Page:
For an in-depth analysis of the archetype:
The conditions that a TE deck must meet:
1. A TE at all times
2. A yard with answers to the current situation and a means to reach more answers
for future situations.
3. To live to set up 1 and 2
4. To re-setup 1 and 2 after being hated on in games 2 and 3, hell, or even 1
Right, so for February 2020 this is what I decided to start testing. Now, it seems to me that some light ought to be shone on what precisely I mean by testing. Number's don't lie. The way I test decks - though particularly this cumbersome sexy archetype - is by outligning slots I need to fill (e.g. removal, card advantage, silver bullets), filling them, and then, during each game, taking notes on whether I - for the purposes of either entire games or specific situations - prefer the card I decided to fit into the slot as opposed to all other candidates.
In the case of TE the most contested of these slots is the "1-2 drop that helps me survive" with roughly 40 candidates of which roughly 12 are *actually* worth consideration. It turned out recently, for example, that Wild Mongrel, whilst invaluable in situations when a Tortured Existence was nowhere in sight, was on the whole worse than both Steve and Deadly Reculse. The only thing it was better at was making the deck work without a Tortured Existence for 2-3 turns. However, 12 of the 15 games in which this occurred were lost despite the fact that Mongrel provided me with the ability to use Grave Scrabbler without having a TE in play.
Furthermore, I have been sold on running low numbers of sac outlets alongside Butcher and Fiend. Well, I shall withhold judgment until the numbers speak for themselves. But the fact that Lampad of Death's Vigil can *actually* block and gains us life (and not virtually worthless +1/+1 counters) is - in my mind at least - hugely relevant.
Furthermore, Faerie Macabre *is* the best answer we have against Tron. It makes Walls useless, Flicker fair, Pulse irrelevant, and the deck's win condition fragile. The fact that it blocks Mulldrifters - which are often in absence of Horror flickered 15 times their only real win condition - and that it provides an uncounterable answer to their endgame loop may well be reason enough to maindeck one. It *is*, however, reason enough to sideboard 3.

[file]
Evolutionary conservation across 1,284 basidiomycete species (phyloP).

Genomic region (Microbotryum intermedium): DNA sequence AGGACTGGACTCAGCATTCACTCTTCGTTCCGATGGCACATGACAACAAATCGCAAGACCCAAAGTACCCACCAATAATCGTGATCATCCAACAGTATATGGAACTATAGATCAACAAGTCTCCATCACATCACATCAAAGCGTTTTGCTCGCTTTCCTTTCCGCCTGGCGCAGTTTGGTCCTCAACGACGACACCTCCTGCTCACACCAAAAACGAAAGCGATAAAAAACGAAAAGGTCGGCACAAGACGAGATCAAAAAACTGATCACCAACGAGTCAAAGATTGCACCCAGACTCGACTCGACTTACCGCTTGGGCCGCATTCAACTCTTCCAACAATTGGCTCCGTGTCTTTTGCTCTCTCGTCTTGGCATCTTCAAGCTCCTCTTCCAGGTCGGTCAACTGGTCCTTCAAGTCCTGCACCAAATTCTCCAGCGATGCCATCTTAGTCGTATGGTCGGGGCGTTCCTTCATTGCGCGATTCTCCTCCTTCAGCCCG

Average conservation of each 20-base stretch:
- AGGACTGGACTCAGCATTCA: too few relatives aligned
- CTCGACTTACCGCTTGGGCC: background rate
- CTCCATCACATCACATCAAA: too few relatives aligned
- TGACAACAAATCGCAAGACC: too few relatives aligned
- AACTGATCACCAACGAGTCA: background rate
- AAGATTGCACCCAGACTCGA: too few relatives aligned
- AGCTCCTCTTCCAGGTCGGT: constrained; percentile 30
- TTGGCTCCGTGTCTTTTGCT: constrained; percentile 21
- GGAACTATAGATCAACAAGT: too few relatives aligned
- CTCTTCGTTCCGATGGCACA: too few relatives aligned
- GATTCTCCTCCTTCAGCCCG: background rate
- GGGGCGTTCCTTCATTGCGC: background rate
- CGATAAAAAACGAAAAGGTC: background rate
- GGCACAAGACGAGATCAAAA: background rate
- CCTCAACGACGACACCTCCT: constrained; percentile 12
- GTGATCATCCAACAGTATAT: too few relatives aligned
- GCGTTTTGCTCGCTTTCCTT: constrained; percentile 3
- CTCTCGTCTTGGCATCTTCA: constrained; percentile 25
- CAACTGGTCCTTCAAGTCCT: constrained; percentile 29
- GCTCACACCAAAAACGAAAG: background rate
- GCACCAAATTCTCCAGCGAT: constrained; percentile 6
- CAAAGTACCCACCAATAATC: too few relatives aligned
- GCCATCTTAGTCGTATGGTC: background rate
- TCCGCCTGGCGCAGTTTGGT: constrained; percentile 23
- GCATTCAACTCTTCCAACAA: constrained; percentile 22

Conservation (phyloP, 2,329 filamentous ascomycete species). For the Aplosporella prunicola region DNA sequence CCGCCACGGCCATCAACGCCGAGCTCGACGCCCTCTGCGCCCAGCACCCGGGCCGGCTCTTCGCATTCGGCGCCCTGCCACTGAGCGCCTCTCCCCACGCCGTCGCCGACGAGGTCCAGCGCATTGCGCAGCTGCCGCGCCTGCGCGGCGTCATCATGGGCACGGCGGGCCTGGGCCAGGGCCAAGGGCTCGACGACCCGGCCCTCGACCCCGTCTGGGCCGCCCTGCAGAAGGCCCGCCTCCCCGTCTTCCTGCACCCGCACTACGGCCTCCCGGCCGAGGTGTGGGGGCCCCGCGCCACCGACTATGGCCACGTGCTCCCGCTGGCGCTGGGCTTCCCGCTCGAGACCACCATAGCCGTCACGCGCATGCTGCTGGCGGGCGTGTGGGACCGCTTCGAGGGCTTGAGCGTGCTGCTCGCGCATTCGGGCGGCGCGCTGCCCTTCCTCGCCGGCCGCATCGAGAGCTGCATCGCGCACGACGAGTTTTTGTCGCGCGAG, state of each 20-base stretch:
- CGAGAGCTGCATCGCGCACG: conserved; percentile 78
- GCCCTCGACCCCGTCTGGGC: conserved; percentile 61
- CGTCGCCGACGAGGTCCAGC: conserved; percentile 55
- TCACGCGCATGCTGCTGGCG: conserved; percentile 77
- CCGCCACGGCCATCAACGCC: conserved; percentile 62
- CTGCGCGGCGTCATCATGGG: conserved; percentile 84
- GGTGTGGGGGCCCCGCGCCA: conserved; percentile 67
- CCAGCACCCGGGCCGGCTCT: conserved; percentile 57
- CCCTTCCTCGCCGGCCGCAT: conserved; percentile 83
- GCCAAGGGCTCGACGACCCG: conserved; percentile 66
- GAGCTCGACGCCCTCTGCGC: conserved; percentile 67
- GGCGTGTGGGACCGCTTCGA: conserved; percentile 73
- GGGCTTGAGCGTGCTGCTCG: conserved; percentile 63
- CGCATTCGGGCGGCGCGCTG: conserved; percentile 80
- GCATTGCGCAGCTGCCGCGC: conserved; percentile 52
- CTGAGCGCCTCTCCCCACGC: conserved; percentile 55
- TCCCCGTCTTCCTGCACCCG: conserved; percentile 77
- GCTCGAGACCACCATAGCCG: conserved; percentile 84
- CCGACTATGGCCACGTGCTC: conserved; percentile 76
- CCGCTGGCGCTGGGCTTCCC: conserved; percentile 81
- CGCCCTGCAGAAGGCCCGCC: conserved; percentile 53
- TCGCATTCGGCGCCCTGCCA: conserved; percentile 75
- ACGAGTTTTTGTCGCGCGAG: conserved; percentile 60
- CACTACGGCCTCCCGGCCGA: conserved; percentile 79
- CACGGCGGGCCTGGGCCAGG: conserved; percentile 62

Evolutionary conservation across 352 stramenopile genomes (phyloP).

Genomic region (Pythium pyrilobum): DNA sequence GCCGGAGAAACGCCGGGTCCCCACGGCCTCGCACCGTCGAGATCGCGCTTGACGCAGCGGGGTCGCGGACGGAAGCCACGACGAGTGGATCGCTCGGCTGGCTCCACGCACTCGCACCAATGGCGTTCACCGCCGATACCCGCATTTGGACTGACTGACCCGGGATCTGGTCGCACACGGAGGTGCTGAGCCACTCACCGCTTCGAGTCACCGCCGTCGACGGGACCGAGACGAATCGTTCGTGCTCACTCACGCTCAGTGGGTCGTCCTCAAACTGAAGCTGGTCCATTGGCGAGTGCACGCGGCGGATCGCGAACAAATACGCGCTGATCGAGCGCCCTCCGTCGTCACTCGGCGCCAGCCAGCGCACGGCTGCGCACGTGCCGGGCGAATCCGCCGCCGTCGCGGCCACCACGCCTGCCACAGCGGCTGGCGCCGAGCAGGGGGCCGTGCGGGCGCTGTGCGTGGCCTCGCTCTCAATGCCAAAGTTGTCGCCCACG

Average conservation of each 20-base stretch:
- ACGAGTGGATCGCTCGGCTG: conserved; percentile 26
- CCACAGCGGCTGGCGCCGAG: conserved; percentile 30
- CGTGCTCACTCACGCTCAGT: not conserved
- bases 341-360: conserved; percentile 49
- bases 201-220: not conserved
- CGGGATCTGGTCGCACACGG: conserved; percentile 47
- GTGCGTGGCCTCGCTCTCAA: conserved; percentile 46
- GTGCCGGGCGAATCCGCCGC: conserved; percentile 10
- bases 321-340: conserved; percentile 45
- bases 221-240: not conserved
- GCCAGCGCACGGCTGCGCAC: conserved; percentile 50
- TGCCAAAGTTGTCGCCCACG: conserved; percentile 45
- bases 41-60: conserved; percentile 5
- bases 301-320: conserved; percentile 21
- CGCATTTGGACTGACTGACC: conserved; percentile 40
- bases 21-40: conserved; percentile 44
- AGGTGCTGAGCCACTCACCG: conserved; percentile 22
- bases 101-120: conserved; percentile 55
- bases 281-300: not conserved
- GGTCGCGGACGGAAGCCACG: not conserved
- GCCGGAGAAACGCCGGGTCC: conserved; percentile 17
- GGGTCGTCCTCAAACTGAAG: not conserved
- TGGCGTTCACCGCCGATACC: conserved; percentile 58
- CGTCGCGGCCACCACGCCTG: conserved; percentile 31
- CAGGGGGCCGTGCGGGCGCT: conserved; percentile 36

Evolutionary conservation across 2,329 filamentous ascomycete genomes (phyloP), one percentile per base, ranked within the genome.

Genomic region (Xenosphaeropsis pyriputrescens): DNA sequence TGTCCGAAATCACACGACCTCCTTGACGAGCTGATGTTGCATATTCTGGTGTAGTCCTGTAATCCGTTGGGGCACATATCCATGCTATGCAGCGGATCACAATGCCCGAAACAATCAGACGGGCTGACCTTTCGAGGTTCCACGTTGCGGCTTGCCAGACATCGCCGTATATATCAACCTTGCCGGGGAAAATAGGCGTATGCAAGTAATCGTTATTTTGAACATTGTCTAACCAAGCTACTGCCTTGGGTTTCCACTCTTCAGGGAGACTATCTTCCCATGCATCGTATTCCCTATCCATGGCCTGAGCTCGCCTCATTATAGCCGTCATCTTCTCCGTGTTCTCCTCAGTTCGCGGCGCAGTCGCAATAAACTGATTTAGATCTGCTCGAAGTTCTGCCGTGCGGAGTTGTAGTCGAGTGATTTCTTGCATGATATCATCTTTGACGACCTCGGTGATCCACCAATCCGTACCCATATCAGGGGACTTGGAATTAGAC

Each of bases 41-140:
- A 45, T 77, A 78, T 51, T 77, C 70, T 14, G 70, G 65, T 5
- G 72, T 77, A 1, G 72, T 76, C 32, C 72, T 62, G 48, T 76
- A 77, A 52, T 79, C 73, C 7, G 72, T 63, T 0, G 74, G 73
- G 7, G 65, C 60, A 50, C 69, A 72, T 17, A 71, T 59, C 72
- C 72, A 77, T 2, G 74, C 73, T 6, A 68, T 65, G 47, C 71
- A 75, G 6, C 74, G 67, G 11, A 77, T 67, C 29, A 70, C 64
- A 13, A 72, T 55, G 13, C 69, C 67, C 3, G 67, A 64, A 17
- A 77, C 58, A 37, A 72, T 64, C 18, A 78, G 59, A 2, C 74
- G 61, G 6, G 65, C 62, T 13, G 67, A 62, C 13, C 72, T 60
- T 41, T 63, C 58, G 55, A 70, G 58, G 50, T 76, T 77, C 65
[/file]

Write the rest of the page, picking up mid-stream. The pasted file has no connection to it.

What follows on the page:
Lastly, Gurmag Angler is amazing tempo. A fact I never doubted, I just assumed that a Spore Frog or Crypt Rats could make up for the tempo that was lost by playing Tilling Treefolk and Steve in the early turns. And while this is absolutely true, it turned out that in most games I wanted an Angler around turn 5 irrespective of the matchup, and that, furthermore, I virtually never wanted a second one (as there are rarely 12 cards to exile prior to turn 10). Turns out that having an opponent take the tempo and resources to deal with a 1 mana 5/5 can give a slow durdling dredge deck the time it needs to get its ball rolling.
The definition of attrition in a brand new edition; you obey Day9 - you don't die. Once you do that for long enough you'll find yourself the equivalent of space Hitler riding a T-Rex! Which is just the (likely) stupidest way of saying immensely powerful. Most of your losses will be due to your own incompetence or horrid luck (which is really a metaphor for life in general (as is the name of the archetype)), most of your wins will be due to your competence or the lack of luck on your opponent's part (that's life again).
Really, the "How to play" on TE is divided into two parts; The one that is too easy to explain in any way that isn't entirely condescending. And the one that is too complex to cover (like what to do against Boros tokens when you need to both survive and amass enough swamps to eventually wipe the board after you find and use a Spore Frog for 4 turns straight). So I shall speak on neither and let you lovely devils figure this shit out on your own.